# Expectation of function of stochast

I've got a general question regarding a certain sticking point I often encounter. When tackling questions where for example an UMVUE (uniformly minimum-variance unbiased estimator) has to found I get stuck at the part where an expectation has to be determined. Maybe I'm overlooking certain theorems.

Example 1. Consider a random sample of size $n$ with $X_i\tilde{}Poi(\mu)$.

I am able to find the UMVUE of $\mu$ and the MLE (Maximum Likelihood Estimator) of $\theta=e^{-\mu}$. But then for example follows the question: is this MLE unbiased for $\theta$?

If I want to determine the expectation, should I just write out the sum as follows from the definition of the expected value of a discrete distributed variable? This seems to lead to quite an ugly expression...

(For this particular problem I found that Jensen's Inequality could come in handy to show biasedness (or actually non-unbiasedness))

But if I could summarize the problem I've got: how to rewrite expected values of functions of stochast in general? Which theorems or properties should I use... for example I do use $E(aX)=aE(X)$ for $a$ a constant and $var(X)=E(X^2)-E(X)^2$ to rewrite certain expectations to a combination of simpler/known ones.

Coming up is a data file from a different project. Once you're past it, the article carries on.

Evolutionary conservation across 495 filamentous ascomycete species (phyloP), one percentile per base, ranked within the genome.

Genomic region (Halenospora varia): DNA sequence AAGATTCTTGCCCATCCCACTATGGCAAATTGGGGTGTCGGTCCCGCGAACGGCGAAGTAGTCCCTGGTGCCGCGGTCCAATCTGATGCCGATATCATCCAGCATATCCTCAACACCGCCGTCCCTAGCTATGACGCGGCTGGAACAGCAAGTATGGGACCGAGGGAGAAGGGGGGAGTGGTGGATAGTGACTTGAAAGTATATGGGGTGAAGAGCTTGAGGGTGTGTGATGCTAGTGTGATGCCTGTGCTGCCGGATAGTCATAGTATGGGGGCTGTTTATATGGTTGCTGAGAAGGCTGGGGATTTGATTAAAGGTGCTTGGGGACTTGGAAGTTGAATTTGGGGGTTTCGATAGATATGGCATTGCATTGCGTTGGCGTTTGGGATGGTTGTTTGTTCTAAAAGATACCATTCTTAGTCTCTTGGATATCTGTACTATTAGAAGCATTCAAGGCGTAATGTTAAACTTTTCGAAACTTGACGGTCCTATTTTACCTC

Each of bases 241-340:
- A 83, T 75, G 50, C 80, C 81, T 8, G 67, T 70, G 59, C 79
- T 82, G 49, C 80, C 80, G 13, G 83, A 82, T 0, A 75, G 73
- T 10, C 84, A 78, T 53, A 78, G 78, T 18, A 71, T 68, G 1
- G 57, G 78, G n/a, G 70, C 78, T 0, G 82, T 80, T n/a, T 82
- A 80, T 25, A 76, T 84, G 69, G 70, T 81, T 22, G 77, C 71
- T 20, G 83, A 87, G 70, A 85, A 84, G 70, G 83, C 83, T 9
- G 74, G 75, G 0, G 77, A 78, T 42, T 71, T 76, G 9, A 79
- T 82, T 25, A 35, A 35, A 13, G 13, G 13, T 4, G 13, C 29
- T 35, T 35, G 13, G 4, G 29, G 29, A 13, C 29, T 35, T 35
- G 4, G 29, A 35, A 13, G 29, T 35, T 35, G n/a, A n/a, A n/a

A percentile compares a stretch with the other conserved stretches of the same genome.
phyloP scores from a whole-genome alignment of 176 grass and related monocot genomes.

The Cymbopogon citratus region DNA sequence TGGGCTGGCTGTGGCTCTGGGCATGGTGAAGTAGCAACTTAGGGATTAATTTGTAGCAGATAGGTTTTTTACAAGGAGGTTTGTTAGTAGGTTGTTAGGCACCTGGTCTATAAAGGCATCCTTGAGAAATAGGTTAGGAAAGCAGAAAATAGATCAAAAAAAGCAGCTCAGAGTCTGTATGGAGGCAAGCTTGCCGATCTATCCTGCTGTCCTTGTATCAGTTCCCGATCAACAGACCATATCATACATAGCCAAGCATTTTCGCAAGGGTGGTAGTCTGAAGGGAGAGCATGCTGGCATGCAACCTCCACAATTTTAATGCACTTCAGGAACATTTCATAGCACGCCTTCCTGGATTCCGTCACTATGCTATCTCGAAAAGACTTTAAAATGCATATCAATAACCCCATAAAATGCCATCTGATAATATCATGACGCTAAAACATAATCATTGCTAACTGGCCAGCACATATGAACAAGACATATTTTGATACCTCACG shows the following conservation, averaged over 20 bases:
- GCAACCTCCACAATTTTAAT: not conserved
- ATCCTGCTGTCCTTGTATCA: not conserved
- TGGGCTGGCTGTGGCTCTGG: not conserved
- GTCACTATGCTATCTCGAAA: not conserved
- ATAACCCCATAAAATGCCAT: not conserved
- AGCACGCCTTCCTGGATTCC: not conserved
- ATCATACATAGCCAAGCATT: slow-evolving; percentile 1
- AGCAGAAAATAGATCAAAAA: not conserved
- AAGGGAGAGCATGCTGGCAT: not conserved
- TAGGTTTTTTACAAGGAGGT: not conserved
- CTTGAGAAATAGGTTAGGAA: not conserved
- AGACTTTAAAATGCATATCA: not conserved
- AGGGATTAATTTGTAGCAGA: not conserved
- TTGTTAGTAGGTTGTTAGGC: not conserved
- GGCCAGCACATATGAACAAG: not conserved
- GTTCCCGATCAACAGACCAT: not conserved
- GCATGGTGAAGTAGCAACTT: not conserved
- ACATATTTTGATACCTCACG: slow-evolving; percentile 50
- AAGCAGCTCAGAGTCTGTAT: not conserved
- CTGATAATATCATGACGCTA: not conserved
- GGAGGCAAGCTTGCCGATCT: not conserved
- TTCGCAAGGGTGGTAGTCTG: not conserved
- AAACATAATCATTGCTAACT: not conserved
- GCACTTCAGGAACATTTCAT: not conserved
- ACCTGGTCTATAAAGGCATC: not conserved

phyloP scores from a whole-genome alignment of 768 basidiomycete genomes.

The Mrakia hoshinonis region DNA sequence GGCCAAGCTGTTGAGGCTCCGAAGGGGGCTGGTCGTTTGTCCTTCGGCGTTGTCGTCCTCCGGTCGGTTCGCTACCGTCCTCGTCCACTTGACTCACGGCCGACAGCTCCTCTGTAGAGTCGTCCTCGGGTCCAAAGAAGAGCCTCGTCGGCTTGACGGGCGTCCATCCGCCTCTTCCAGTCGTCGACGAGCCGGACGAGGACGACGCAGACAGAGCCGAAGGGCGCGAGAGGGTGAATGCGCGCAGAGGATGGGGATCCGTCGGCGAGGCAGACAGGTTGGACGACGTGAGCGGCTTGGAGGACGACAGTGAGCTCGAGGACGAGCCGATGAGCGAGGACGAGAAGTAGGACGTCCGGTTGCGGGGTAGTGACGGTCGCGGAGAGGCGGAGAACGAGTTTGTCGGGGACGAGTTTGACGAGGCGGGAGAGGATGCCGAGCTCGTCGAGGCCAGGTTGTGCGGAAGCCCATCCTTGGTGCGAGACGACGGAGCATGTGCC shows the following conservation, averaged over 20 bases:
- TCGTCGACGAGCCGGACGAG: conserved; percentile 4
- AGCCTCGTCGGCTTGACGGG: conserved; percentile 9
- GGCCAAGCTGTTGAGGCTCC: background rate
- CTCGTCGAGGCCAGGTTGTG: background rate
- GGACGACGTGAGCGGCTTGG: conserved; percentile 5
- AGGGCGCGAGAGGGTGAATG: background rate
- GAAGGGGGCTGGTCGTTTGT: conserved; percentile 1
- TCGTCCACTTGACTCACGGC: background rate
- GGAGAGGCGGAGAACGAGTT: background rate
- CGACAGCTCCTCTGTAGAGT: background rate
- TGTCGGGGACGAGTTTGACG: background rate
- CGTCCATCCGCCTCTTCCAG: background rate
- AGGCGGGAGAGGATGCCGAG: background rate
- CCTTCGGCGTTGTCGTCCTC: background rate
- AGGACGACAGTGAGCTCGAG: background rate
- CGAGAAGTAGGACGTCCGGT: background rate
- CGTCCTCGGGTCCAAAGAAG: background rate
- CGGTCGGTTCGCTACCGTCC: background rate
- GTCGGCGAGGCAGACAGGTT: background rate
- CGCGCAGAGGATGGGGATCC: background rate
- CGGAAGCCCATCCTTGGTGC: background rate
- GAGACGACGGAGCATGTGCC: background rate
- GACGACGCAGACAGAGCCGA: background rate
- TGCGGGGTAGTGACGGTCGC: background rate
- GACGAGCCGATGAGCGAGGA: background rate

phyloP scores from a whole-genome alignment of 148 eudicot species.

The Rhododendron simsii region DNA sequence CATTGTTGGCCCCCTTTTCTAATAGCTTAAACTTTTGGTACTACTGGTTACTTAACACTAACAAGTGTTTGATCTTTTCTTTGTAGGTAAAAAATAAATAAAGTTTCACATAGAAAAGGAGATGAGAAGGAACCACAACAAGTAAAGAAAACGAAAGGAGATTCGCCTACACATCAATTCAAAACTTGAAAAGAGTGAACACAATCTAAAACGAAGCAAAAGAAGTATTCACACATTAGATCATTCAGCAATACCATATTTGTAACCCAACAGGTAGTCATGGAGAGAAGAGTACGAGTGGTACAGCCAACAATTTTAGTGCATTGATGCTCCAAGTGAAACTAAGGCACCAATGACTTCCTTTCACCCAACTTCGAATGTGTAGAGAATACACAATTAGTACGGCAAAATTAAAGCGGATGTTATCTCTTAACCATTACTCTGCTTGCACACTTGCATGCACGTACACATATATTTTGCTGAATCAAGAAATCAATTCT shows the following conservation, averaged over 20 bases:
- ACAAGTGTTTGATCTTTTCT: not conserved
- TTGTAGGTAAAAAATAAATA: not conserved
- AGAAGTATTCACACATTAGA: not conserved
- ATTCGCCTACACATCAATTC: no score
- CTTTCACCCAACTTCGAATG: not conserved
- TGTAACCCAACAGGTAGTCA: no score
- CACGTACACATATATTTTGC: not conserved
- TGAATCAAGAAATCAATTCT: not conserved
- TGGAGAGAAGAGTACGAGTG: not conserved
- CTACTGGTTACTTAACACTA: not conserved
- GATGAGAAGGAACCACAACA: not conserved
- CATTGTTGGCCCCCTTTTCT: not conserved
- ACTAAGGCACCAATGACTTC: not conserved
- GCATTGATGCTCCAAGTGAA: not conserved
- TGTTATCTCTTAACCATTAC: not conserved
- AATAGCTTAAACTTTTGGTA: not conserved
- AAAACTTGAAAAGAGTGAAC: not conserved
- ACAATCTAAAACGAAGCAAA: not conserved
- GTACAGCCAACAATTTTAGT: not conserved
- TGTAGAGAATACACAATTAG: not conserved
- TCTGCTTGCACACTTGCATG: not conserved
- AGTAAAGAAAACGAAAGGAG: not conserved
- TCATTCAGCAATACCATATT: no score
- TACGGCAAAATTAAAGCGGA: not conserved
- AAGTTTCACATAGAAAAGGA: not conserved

Example 2. Take a random sample $n$ of a distribution with pdf $f(x;\theta)=\theta x^{\theta -1}$ if $0<x<1$ and else $0$ and with $\theta > 0$.

Find the UMVUE of $\theta$

Here I get stuck again at the expectation. I've got a sufficient and complete statistic in $\sum ln(X_i)$.

The expected value, i'd figure, is equal to $nE(ln(X_i))=-n/ \theta$ $\,\,\,\,$(where $[-ln(X)]=\frac{1}{\theta}$ was given as a hint).

But what if I want to determine the expected value of $\frac{1}{\sum_{i}ln(X_i)}$ ?

In general: how to determine the expectations of functions of stochasts? For example $E[ln(X)]$or $E[e^{\bar{X}}]$...?

If $X$ has density $f_X$, then for every function $u$, $E[u(X)]=\displaystyle\int u(x)f_X(x)\mathrm dx$. For example, in your last case, $$E_\theta\left[\frac1{\sum\limits_i\ln X_i}\right]=\iint\cdots\int\frac1{\sum\limits_i\ln x_i}\prod_if(x_i;\theta)\prod_i\mathrm dx_i.$$ If $X$ is discrete and $p_x=P[X=x]$ for every $x$, this should read $E[u(X)]=\displaystyle\sum\limits_xu(x)p_x$.